We’ve had some more details of Boris’ vision for a green recovery and a commitment of £12bn to help get us there – alright, only £4bn is new money, but it’s the headline that counts. The ten point plan is wide ranging and nothing if not ambitious, with gigafactories to be built in the UK to build the batteries that will store the renewable energy we create, small scale nuclear reactors to be developed so we can become better at having constant clean eneregy without the hundreds of miles it has to travel across the grid. Internal combustion engines in cars will be a thing of the past by the mid 2030’s, with a ban on the sale of purely petrol and diesel cars by 2030 and hybrids by 2035. We’ll also get 30,000 hectares of forestry planted every year by 2025 – that’s about the size of Milton Keynes – and the City of London will underpin it all by being a global centre for green finance.
The ambition deserves a round of applause, but the numbers don’t quite stack up. Even the government’s own advisers think it will take four times that amount of money every year to reach the targets being laid down by the PM. There is good reason to be optimistic though; the world is awash with cash looking for a long term yield and our expertise in delivering ambitious renewables projects in the private sector is world class, so if the government can create the frameworks and guidelines that means individual smaller scale projects can work in unison with larger ones, then they can sit back and let the experts take over.
Staying with government spending, there has been agreement on the largest increase in the defence budget in 30 years. The additional £16.5bn over four years will go towards cyber defence, artifical intelligence and a “Space Command”, which is presumably to join the ambition of Donald Trump’s Space Force. The big spending here is likely to come at a cost for other departments, which is far less likely to make the headlines, but we’ll be watching out for the cuts as and when they come. Another thought on this; do we get a refund from test and trace now that the army is finally involved and unsurpisingly doing a better job at a large scale, well organised deployment of personnel and systems than the private sector were?
The two big spending announcements couldn’t have come at a better time for those watching from Across the Pond. Joe Biden’s own initiatives when he takes office include a huge renewables push and he also wants to see Nato members spending more on defence. If Boris could then get a deal on Brexit, he’s got to be thinking he could be flavour of the month with the president elect?
That deal does seem to be eluding those at the negotiating table though and EU leaders are set to demand today that the European Commission publish its own no-deal plans and contingency measures to minimise the impact on their side of the channel. On this subject, I’ll be hosting a webinar next Thursday at 11am, alongside Ian Leslie from AON to try and give some practical insights into what businesses should be looking at in terms of managing their markets and trade risk over this period. We’ll keep it short and to the point and aim for specifics, not three word generalisations. You can register here.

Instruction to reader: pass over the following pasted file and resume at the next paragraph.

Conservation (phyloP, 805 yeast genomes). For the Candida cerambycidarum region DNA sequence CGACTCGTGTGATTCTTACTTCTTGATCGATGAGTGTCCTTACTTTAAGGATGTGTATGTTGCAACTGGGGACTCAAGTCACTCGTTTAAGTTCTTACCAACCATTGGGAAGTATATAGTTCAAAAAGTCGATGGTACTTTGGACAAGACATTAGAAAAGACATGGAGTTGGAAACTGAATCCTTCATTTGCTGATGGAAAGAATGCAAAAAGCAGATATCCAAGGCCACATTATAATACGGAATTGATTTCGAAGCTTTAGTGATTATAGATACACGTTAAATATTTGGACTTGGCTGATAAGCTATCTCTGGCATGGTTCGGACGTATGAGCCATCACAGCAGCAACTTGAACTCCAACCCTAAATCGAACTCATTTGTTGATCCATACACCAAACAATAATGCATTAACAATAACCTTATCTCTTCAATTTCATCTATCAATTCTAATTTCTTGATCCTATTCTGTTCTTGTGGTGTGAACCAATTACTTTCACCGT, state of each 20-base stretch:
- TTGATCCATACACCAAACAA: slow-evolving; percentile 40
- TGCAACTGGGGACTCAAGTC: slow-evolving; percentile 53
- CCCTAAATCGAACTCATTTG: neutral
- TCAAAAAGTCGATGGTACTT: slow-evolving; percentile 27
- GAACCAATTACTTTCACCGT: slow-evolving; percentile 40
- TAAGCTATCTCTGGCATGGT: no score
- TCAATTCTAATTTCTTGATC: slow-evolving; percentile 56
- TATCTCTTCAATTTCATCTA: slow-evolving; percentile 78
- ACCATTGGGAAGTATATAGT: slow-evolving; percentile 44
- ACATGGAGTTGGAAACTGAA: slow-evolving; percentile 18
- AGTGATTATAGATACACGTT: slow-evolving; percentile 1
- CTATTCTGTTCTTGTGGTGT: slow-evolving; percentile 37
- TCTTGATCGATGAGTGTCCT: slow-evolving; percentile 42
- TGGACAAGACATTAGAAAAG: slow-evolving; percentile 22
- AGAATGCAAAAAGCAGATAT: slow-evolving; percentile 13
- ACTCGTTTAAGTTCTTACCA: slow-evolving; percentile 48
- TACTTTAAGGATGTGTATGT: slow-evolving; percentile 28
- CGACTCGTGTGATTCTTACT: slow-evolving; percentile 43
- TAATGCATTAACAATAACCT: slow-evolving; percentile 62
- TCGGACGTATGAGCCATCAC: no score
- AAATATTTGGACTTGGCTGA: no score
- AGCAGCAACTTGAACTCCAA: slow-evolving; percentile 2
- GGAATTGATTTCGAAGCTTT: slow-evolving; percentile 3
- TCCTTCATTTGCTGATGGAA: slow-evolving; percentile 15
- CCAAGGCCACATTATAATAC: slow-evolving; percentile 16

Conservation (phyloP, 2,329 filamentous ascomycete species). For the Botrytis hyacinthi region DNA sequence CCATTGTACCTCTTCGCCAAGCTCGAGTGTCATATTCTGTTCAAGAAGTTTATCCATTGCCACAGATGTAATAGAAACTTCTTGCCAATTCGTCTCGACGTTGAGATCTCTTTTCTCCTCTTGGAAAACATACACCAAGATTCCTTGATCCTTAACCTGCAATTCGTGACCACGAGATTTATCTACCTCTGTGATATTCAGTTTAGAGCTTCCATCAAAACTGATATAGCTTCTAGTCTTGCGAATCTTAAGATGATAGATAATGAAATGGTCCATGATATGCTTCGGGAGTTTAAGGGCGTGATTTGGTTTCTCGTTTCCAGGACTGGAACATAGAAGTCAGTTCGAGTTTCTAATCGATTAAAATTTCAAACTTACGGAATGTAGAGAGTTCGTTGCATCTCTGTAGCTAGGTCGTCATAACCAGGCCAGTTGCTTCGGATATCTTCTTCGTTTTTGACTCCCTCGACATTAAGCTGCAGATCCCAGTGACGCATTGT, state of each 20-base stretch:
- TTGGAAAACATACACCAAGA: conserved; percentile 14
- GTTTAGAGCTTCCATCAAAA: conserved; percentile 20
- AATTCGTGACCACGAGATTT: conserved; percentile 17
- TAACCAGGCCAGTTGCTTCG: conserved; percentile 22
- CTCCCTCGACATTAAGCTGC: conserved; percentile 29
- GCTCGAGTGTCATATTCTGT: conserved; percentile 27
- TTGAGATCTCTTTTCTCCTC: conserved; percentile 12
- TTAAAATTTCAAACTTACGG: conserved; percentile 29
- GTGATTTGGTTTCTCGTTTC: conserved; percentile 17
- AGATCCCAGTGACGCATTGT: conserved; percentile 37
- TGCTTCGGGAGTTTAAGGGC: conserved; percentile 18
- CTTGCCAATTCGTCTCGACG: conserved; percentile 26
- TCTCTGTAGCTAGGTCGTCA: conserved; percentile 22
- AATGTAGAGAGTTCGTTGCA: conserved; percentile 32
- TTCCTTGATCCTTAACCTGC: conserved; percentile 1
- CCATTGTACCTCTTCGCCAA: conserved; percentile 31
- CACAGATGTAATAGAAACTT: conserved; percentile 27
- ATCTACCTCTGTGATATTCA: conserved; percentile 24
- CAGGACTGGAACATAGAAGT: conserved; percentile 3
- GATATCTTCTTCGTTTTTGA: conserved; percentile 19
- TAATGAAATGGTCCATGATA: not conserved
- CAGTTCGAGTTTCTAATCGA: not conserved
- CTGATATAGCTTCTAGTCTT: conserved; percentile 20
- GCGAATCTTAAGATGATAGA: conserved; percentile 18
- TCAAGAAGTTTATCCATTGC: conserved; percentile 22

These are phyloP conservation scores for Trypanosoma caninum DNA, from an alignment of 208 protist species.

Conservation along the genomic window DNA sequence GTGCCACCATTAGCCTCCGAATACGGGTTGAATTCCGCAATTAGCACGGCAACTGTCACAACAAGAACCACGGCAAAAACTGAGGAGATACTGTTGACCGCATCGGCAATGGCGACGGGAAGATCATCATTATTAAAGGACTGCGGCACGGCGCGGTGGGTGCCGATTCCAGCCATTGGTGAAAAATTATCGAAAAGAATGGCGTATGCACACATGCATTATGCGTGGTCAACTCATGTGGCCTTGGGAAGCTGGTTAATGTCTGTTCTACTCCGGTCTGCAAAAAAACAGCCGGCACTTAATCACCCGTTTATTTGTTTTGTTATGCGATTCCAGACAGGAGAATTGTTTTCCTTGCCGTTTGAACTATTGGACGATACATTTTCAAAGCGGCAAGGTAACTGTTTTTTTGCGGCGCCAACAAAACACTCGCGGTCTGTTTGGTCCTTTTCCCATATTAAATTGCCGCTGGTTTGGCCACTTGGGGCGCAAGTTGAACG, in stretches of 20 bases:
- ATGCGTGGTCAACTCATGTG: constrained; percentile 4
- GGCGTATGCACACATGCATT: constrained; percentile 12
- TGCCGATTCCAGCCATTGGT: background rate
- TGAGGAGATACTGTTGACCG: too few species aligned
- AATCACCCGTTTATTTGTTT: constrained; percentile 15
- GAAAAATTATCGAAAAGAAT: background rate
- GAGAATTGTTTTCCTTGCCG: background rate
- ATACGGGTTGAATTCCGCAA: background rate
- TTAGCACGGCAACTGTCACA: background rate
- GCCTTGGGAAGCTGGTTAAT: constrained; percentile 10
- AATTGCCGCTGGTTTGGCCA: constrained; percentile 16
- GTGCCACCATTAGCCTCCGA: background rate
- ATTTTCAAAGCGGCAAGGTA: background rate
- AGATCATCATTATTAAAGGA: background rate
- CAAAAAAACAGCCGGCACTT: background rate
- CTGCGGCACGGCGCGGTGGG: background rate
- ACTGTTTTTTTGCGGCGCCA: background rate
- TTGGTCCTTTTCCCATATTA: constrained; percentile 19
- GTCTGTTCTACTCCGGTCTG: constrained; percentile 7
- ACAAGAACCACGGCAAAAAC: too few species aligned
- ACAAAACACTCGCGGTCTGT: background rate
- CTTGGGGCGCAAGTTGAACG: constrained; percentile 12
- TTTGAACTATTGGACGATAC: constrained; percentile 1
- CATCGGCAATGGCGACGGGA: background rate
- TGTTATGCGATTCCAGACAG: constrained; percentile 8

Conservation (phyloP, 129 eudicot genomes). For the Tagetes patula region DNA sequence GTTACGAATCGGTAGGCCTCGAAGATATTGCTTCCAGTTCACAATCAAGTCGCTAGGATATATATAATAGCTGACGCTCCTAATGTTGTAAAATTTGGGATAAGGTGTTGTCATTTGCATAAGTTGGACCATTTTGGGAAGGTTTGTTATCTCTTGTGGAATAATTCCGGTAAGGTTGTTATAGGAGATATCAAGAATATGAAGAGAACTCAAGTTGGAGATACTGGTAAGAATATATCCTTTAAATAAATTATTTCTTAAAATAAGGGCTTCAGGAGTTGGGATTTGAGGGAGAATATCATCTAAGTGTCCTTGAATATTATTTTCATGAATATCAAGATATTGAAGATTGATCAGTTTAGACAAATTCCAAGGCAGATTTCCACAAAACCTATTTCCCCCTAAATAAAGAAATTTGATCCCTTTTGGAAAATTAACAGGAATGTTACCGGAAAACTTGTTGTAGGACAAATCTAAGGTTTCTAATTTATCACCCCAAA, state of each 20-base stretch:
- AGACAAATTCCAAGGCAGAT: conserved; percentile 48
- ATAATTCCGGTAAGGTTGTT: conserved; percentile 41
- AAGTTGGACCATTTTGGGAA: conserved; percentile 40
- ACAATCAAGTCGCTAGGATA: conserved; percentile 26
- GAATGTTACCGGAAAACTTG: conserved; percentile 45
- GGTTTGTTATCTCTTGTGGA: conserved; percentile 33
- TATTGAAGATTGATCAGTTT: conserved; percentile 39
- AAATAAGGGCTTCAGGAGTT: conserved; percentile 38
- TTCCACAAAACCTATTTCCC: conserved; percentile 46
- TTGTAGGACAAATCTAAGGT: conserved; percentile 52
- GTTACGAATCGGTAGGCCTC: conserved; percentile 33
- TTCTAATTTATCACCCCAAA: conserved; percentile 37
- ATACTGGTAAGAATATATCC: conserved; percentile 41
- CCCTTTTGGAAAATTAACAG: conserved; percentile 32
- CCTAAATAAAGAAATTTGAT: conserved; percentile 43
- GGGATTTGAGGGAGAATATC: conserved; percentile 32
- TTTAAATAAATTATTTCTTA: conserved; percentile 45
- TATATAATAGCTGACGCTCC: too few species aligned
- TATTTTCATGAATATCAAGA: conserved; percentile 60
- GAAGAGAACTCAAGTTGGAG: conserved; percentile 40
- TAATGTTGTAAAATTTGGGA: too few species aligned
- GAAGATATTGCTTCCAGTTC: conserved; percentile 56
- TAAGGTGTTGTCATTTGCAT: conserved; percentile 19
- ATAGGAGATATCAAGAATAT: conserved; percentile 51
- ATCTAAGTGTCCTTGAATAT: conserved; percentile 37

On the Covid front: New York City is closing schools again, as the virus is ramping back up. This is the largest schools district in the country, with some 1.1 million school age children, though it was estimated that ‘only’ 300,000 had been back to school since the beginning of term.
Japan is very concerned about 2,000 daily reported cases, particularly as they’ve seen a quarter of those in Tokyo, which is particularly densely populated. So far Japan has recorded less than 2,000 deaths from the virus and only 125,000 infections, so a day with that many reportsed cases is a concern for them.
In the UK we’re hearing that 5 days of Christmas get togethers could cost us a further 25 days of lockdown.
Australia is having a mixed day: The good news is that the jobs market is booming in Victoria following the end of their lockdown. Employment was up by almost 180,000 jobs, compared to forecasts suggesting it would actually have shed a further 25,000 jobs.
The less good news came from comments from a Chinese government official saying “China is angry. If you make China the enemy, China will become the enemy”. Which is not what you want to hear from your largest trading partner. The Sydney Morning Herald has the story.
Today we need to look out for a UK-Canada trade deal. This is a bigger deal for Canada than for us, as we’re their third largest export market. That said, we’ll take all the deals we can get!
Have a great day